This adds up oddly to me. First, it shouldn't really take only 24 hours for a wild-yeast starter culture to be bubbling. But let's say it is. Then feeding it every 24 hours is a very agressive feeding schedule, and you may just be putting in more flour than the starter can "consume" in 24 hours. When I got my starter going, I think it took several days for the first bubbles to appear. Then, too, I sometime note that if I give a lot of new flour and water to the starter, it needs more time to get bubbling again than if I'd added only a little flour and water.

                                                                                              I suggest patient observation. In addition to the guidelines I suggest in your other thread.

                                                                                              1. re: Bada Bing

                                                                                                I've refrained from chiming in, but now that you've mentioned it, I will add that I also think the feeding schedule is way too often, and the starter is overwhelmed and shuts down. Give more time between feedings.

                                                                                                And, are you only adding a couple of tablespoons of flour at a time, and non-chlorinated (bottled) water?

                                                                                                I'd use rye flour because it has more of the starter lactobacillus and yeast than WW or white flour.

                                                                                                And, I'd not worry about cleaning the project bowl other than starting with a clean bowl -- the starter is so highly acidic that almost nothing else can grow in it. In fact, it's a miracle of nature that the yeast in a starter can grow in the highly acidic mixture.

                                                                                                1. re: maria lorraine

                                                                                                  I think I'm getting mixed up about whether the OP is growing a new starter or maintaining an old one...?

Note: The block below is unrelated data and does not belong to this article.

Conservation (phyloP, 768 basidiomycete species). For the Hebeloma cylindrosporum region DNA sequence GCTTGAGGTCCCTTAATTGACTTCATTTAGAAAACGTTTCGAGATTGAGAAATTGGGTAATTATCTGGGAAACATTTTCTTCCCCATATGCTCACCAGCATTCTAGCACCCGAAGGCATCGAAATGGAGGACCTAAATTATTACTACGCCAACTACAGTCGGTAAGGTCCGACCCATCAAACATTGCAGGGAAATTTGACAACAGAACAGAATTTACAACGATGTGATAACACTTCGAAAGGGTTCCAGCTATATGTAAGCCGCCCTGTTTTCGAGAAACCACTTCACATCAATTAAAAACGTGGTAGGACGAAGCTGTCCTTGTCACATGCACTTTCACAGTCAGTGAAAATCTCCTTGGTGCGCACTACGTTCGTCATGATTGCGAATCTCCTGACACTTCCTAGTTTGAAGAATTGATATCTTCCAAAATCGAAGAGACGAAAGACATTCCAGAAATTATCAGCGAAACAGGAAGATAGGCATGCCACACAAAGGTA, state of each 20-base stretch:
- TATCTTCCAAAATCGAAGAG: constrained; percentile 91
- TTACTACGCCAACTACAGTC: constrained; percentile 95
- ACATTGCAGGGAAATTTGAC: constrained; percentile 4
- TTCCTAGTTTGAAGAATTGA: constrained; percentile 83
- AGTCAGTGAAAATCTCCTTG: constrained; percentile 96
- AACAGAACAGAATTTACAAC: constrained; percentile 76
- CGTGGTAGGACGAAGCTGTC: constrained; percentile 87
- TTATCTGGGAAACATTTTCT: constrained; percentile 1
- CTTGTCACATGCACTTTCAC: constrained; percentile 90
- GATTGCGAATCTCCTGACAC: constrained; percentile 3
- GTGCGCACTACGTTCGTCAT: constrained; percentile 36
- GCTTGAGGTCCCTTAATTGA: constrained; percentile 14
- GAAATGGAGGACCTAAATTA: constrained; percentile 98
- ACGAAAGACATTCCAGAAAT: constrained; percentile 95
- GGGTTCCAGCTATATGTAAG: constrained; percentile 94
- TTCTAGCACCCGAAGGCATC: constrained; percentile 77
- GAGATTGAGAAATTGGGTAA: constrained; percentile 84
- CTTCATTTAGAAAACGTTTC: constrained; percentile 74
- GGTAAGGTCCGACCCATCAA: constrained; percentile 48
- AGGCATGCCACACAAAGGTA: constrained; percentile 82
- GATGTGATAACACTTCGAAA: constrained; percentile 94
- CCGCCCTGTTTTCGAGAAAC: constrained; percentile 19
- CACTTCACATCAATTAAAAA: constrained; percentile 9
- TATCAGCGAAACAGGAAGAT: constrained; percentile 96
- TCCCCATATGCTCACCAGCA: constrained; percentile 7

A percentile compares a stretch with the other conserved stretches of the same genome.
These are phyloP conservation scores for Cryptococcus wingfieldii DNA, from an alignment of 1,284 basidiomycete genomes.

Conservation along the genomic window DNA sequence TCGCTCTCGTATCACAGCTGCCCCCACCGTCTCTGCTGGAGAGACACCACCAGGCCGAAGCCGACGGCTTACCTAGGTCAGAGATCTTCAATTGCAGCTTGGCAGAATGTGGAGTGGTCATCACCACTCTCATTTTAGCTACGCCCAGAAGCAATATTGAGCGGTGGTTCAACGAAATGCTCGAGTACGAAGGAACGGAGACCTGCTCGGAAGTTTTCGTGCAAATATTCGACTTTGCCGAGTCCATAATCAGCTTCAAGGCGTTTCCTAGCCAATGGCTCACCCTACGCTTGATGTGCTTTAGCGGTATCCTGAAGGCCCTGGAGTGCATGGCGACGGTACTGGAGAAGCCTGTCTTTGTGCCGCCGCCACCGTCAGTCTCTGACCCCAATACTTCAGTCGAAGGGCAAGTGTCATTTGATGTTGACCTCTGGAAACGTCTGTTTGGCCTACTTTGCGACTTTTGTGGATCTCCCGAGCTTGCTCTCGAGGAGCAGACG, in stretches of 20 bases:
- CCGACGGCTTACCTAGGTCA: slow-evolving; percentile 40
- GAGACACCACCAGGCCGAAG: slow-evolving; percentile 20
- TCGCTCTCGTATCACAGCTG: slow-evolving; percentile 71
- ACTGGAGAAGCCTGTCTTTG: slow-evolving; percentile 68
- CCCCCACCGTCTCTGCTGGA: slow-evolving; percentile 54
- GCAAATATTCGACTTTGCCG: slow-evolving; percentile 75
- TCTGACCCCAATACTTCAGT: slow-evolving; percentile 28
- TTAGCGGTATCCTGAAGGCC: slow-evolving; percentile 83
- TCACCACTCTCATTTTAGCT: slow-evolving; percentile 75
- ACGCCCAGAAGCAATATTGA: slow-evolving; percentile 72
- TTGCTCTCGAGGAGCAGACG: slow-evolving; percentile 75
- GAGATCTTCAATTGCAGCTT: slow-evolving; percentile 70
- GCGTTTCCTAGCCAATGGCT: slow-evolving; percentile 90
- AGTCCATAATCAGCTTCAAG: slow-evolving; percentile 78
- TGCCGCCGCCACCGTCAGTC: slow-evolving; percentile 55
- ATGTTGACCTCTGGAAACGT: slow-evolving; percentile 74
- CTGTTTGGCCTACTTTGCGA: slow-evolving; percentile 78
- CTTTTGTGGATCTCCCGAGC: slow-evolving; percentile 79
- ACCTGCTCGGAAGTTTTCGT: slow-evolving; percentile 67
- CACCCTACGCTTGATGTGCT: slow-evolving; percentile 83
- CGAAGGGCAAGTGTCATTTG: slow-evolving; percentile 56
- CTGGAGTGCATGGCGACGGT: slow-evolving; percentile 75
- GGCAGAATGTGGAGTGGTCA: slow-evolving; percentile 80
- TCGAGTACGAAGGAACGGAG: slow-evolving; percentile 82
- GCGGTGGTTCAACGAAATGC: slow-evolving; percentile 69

1. re: sandylc

                                                                                                    I thought we were discussing Rowdee's issue in these last few posts.

                                                                                                    1. re: maria lorraine

                                                                                                      Im back. I had it almost there again. It made it 4 days. Ive been feeding it every 12 (or so) hours and it seemed fine. After the last feeding on day 4, it just went flat. Water separated and the flour was just a layer of goo on the bottom of the bowl Sad, it looked and smelled great. Im going to go with the possibility that Im overfeeding. The system Im trying requires removing half every day and replacing with half the flour/water mix that it started with. I cant find rye flour here so far, so Im going with the whole wheat. Ill try again and only feed it a couple spoons full at a time as suggested. Any other systems or advice is welcome. Oh, I did wait for 3 days after it failed before dumping it. It was looking pretty funky. Its warm here now in Rio and the humidity is low. Thanks again everyone.

                                                                                                      1. re: Rowdee